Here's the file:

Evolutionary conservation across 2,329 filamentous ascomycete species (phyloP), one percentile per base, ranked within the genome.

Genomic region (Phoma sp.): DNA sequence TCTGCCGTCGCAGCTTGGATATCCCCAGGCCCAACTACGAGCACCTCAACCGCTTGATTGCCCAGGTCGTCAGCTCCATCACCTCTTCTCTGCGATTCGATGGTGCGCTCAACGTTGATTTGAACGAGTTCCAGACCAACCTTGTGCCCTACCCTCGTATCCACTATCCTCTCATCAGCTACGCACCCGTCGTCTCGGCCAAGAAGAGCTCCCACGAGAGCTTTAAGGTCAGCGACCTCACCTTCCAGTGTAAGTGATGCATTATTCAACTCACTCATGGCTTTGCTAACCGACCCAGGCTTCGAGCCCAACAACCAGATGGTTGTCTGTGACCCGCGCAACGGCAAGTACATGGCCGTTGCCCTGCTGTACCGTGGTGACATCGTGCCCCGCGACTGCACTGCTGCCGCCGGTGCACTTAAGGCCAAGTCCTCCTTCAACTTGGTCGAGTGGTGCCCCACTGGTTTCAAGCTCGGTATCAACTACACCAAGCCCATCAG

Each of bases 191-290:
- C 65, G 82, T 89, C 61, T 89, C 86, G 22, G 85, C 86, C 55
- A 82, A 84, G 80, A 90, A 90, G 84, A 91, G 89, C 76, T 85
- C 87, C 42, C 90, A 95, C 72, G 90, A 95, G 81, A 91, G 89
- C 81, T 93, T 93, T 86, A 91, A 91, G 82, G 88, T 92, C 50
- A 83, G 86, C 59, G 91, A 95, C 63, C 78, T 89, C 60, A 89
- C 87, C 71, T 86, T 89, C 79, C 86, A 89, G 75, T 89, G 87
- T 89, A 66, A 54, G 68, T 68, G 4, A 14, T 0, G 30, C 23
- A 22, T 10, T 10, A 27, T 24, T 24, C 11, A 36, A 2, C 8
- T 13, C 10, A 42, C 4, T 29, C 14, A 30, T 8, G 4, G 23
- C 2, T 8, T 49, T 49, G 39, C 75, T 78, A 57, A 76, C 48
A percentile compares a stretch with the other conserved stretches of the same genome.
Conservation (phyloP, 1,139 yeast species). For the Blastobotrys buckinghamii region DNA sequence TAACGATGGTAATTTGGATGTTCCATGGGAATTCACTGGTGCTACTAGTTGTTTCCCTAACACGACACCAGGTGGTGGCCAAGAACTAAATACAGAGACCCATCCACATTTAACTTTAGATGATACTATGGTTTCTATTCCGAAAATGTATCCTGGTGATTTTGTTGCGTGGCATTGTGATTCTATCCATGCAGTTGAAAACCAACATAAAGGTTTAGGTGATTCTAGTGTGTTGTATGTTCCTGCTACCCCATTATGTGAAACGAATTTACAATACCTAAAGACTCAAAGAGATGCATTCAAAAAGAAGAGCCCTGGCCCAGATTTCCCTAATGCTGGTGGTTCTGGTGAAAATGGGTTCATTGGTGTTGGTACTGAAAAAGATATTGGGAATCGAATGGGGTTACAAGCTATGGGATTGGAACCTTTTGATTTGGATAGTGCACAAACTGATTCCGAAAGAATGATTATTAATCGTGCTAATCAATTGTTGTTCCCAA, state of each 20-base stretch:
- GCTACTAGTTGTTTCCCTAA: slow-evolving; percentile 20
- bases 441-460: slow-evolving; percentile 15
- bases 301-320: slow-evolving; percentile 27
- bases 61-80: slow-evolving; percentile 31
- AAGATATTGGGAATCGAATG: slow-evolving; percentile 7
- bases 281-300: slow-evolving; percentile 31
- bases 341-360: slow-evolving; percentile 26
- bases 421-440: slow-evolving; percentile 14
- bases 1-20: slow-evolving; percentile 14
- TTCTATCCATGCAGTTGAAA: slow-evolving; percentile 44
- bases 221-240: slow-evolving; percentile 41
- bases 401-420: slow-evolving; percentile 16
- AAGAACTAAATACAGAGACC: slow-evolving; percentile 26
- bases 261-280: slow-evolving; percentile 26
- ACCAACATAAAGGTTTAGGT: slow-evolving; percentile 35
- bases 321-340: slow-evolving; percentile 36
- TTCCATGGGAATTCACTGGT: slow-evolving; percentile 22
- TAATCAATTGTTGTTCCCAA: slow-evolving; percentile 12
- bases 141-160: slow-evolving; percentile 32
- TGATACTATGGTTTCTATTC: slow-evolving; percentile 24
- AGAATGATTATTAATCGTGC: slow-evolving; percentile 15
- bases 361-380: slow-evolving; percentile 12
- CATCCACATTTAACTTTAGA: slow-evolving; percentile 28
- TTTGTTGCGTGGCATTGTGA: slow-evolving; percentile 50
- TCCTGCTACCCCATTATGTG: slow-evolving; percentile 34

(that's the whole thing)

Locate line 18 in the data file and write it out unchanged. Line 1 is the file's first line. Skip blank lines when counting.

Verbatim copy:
- bases 301-320: slow-evolving; percentile 27